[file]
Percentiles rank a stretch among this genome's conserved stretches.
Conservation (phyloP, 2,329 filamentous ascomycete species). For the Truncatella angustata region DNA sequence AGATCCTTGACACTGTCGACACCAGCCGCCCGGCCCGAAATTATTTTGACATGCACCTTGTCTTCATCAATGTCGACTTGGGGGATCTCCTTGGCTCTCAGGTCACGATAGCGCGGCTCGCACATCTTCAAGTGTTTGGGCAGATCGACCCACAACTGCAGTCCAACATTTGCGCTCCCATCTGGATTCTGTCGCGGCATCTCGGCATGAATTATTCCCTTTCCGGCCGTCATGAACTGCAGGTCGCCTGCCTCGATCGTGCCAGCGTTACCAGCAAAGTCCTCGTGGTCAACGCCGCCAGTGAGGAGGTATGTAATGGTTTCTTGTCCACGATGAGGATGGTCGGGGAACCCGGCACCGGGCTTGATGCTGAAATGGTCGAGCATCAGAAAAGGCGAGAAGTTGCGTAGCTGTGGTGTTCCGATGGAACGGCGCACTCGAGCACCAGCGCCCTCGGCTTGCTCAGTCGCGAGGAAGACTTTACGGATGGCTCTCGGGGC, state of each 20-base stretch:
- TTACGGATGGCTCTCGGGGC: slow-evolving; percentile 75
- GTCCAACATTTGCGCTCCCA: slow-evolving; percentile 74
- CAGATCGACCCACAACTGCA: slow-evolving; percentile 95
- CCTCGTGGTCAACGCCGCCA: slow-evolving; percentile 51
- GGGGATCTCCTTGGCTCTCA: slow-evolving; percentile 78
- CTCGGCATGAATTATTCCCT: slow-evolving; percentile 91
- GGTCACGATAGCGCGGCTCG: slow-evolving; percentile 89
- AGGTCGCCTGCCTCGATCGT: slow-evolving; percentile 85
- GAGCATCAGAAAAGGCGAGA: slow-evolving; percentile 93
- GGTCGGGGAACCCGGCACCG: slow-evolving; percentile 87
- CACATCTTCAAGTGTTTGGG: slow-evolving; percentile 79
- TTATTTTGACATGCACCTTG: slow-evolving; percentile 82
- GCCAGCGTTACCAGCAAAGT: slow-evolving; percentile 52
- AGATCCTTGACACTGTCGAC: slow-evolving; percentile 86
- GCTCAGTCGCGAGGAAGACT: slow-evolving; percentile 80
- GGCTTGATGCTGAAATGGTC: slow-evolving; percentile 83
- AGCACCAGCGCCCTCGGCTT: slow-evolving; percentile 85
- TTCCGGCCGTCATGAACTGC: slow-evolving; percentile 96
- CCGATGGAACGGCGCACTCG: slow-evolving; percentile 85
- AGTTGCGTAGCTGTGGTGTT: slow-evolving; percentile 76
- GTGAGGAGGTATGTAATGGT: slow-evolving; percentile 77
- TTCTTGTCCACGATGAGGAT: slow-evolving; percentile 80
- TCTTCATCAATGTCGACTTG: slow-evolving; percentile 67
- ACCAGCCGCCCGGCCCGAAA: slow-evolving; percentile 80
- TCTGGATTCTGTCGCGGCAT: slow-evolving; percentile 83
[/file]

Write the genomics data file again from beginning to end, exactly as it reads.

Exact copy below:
Percentiles rank a stretch among this genome's conserved stretches.
Conservation (phyloP, 2,329 filamentous ascomycete species). For the Truncatella angustata region DNA sequence AGATCCTTGACACTGTCGACACCAGCCGCCCGGCCCGAAATTATTTTGACATGCACCTTGTCTTCATCAATGTCGACTTGGGGGATCTCCTTGGCTCTCAGGTCACGATAGCGCGGCTCGCACATCTTCAAGTGTTTGGGCAGATCGACCCACAACTGCAGTCCAACATTTGCGCTCCCATCTGGATTCTGTCGCGGCATCTCGGCATGAATTATTCCCTTTCCGGCCGTCATGAACTGCAGGTCGCCTGCCTCGATCGTGCCAGCGTTACCAGCAAAGTCCTCGTGGTCAACGCCGCCAGTGAGGAGGTATGTAATGGTTTCTTGTCCACGATGAGGATGGTCGGGGAACCCGGCACCGGGCTTGATGCTGAAATGGTCGAGCATCAGAAAAGGCGAGAAGTTGCGTAGCTGTGGTGTTCCGATGGAACGGCGCACTCGAGCACCAGCGCCCTCGGCTTGCTCAGTCGCGAGGAAGACTTTACGGATGGCTCTCGGGGC, state of each 20-base stretch:
- TTACGGATGGCTCTCGGGGC: slow-evolving; percentile 75
- GTCCAACATTTGCGCTCCCA: slow-evolving; percentile 74
- CAGATCGACCCACAACTGCA: slow-evolving; percentile 95
- CCTCGTGGTCAACGCCGCCA: slow-evolving; percentile 51
- GGGGATCTCCTTGGCTCTCA: slow-evolving; percentile 78
- CTCGGCATGAATTATTCCCT: slow-evolving; percentile 91
- GGTCACGATAGCGCGGCTCG: slow-evolving; percentile 89
- AGGTCGCCTGCCTCGATCGT: slow-evolving; percentile 85
- GAGCATCAGAAAAGGCGAGA: slow-evolving; percentile 93
- GGTCGGGGAACCCGGCACCG: slow-evolving; percentile 87
- CACATCTTCAAGTGTTTGGG: slow-evolving; percentile 79
- TTATTTTGACATGCACCTTG: slow-evolving; percentile 82
- GCCAGCGTTACCAGCAAAGT: slow-evolving; percentile 52
- AGATCCTTGACACTGTCGAC: slow-evolving; percentile 86
- GCTCAGTCGCGAGGAAGACT: slow-evolving; percentile 80
- GGCTTGATGCTGAAATGGTC: slow-evolving; percentile 83
- AGCACCAGCGCCCTCGGCTT: slow-evolving; percentile 85
- TTCCGGCCGTCATGAACTGC: slow-evolving; percentile 96
- CCGATGGAACGGCGCACTCG: slow-evolving; percentile 85
- AGTTGCGTAGCTGTGGTGTT: slow-evolving; percentile 76
- GTGAGGAGGTATGTAATGGT: slow-evolving; percentile 77
- TTCTTGTCCACGATGAGGAT: slow-evolving; percentile 80
- TCTTCATCAATGTCGACTTG: slow-evolving; percentile 67
- ACCAGCCGCCCGGCCCGAAA: slow-evolving; percentile 80
- TCTGGATTCTGTCGCGGCAT: slow-evolving; percentile 83